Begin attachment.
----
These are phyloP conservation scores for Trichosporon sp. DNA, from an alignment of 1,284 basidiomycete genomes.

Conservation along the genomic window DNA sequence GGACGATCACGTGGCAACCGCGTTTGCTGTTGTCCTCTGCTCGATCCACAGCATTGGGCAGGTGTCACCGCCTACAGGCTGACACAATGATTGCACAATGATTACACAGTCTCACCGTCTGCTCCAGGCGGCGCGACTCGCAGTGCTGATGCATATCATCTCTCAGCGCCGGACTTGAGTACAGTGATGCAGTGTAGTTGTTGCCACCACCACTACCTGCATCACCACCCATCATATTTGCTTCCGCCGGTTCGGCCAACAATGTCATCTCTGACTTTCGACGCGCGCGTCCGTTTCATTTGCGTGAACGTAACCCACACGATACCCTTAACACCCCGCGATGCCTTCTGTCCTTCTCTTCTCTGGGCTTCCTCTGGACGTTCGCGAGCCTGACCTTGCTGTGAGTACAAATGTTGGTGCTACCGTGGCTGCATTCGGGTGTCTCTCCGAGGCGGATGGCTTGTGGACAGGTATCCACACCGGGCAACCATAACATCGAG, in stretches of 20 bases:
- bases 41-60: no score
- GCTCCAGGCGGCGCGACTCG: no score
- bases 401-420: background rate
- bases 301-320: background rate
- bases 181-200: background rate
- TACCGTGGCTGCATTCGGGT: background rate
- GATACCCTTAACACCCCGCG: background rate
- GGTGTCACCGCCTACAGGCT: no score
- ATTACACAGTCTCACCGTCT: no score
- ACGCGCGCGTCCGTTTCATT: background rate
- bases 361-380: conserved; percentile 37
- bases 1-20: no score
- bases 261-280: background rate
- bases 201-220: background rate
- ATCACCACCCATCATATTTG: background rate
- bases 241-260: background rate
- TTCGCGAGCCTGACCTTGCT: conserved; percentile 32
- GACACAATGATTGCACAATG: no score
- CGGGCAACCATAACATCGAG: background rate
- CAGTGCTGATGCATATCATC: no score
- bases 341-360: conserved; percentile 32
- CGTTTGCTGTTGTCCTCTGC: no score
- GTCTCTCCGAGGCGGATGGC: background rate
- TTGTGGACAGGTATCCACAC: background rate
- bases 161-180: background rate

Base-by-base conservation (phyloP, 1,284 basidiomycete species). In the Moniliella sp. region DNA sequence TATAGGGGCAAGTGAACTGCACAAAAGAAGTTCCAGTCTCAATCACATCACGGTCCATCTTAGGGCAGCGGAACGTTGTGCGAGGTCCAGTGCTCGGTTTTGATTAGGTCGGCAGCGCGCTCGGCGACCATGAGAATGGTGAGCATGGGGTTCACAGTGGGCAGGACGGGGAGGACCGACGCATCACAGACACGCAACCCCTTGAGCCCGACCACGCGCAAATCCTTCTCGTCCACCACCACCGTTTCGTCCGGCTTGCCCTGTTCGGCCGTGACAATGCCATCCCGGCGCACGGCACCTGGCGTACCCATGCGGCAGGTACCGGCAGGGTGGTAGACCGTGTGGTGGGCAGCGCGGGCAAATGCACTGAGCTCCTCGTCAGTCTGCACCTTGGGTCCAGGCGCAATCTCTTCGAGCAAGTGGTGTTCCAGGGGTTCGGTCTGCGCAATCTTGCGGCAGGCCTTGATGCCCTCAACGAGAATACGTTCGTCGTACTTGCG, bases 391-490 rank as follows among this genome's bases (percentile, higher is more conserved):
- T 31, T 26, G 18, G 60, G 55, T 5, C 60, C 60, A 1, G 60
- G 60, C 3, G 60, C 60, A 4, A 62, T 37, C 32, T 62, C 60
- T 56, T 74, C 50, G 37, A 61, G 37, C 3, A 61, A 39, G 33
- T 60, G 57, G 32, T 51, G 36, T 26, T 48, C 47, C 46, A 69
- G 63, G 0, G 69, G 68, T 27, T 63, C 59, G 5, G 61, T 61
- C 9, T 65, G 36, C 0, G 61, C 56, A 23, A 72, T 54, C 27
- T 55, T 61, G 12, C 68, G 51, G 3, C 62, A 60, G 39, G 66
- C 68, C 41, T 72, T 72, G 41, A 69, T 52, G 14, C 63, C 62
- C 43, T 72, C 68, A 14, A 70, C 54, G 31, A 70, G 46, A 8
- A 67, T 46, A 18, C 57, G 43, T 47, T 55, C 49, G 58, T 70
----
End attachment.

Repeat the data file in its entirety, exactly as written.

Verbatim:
These are phyloP conservation scores for Trichosporon sp. DNA, from an alignment of 1,284 basidiomycete genomes.

Conservation along the genomic window DNA sequence GGACGATCACGTGGCAACCGCGTTTGCTGTTGTCCTCTGCTCGATCCACAGCATTGGGCAGGTGTCACCGCCTACAGGCTGACACAATGATTGCACAATGATTACACAGTCTCACCGTCTGCTCCAGGCGGCGCGACTCGCAGTGCTGATGCATATCATCTCTCAGCGCCGGACTTGAGTACAGTGATGCAGTGTAGTTGTTGCCACCACCACTACCTGCATCACCACCCATCATATTTGCTTCCGCCGGTTCGGCCAACAATGTCATCTCTGACTTTCGACGCGCGCGTCCGTTTCATTTGCGTGAACGTAACCCACACGATACCCTTAACACCCCGCGATGCCTTCTGTCCTTCTCTTCTCTGGGCTTCCTCTGGACGTTCGCGAGCCTGACCTTGCTGTGAGTACAAATGTTGGTGCTACCGTGGCTGCATTCGGGTGTCTCTCCGAGGCGGATGGCTTGTGGACAGGTATCCACACCGGGCAACCATAACATCGAG, in stretches of 20 bases:
- bases 41-60: no score
- GCTCCAGGCGGCGCGACTCG: no score
- bases 401-420: background rate
- bases 301-320: background rate
- bases 181-200: background rate
- TACCGTGGCTGCATTCGGGT: background rate
- GATACCCTTAACACCCCGCG: background rate
- GGTGTCACCGCCTACAGGCT: no score
- ATTACACAGTCTCACCGTCT: no score
- ACGCGCGCGTCCGTTTCATT: background rate
- bases 361-380: conserved; percentile 37
- bases 1-20: no score
- bases 261-280: background rate
- bases 201-220: background rate
- ATCACCACCCATCATATTTG: background rate
- bases 241-260: background rate
- TTCGCGAGCCTGACCTTGCT: conserved; percentile 32
- GACACAATGATTGCACAATG: no score
- CGGGCAACCATAACATCGAG: background rate
- CAGTGCTGATGCATATCATC: no score
- bases 341-360: conserved; percentile 32
- CGTTTGCTGTTGTCCTCTGC: no score
- GTCTCTCCGAGGCGGATGGC: background rate
- TTGTGGACAGGTATCCACAC: background rate
- bases 161-180: background rate

Base-by-base conservation (phyloP, 1,284 basidiomycete species). In the Moniliella sp. region DNA sequence TATAGGGGCAAGTGAACTGCACAAAAGAAGTTCCAGTCTCAATCACATCACGGTCCATCTTAGGGCAGCGGAACGTTGTGCGAGGTCCAGTGCTCGGTTTTGATTAGGTCGGCAGCGCGCTCGGCGACCATGAGAATGGTGAGCATGGGGTTCACAGTGGGCAGGACGGGGAGGACCGACGCATCACAGACACGCAACCCCTTGAGCCCGACCACGCGCAAATCCTTCTCGTCCACCACCACCGTTTCGTCCGGCTTGCCCTGTTCGGCCGTGACAATGCCATCCCGGCGCACGGCACCTGGCGTACCCATGCGGCAGGTACCGGCAGGGTGGTAGACCGTGTGGTGGGCAGCGCGGGCAAATGCACTGAGCTCCTCGTCAGTCTGCACCTTGGGTCCAGGCGCAATCTCTTCGAGCAAGTGGTGTTCCAGGGGTTCGGTCTGCGCAATCTTGCGGCAGGCCTTGATGCCCTCAACGAGAATACGTTCGTCGTACTTGCG, bases 391-490 rank as follows among this genome's bases (percentile, higher is more conserved):
- T 31, T 26, G 18, G 60, G 55, T 5, C 60, C 60, A 1, G 60
- G 60, C 3, G 60, C 60, A 4, A 62, T 37, C 32, T 62, C 60
- T 56, T 74, C 50, G 37, A 61, G 37, C 3, A 61, A 39, G 33
- T 60, G 57, G 32, T 51, G 36, T 26, T 48, C 47, C 46, A 69
- G 63, G 0, G 69, G 68, T 27, T 63, C 59, G 5, G 61, T 61
- C 9, T 65, G 36, C 0, G 61, C 56, A 23, A 72, T 54, C 27
- T 55, T 61, G 12, C 68, G 51, G 3, C 62, A 60, G 39, G 66
- C 68, C 41, T 72, T 72, G 41, A 69, T 52, G 14, C 63, C 62
- C 43, T 72, C 68, A 14, A 70, C 54, G 31, A 70, G 46, A 8
- A 67, T 46, A 18, C 57, G 43, T 47, T 55, C 49, G 58, T 70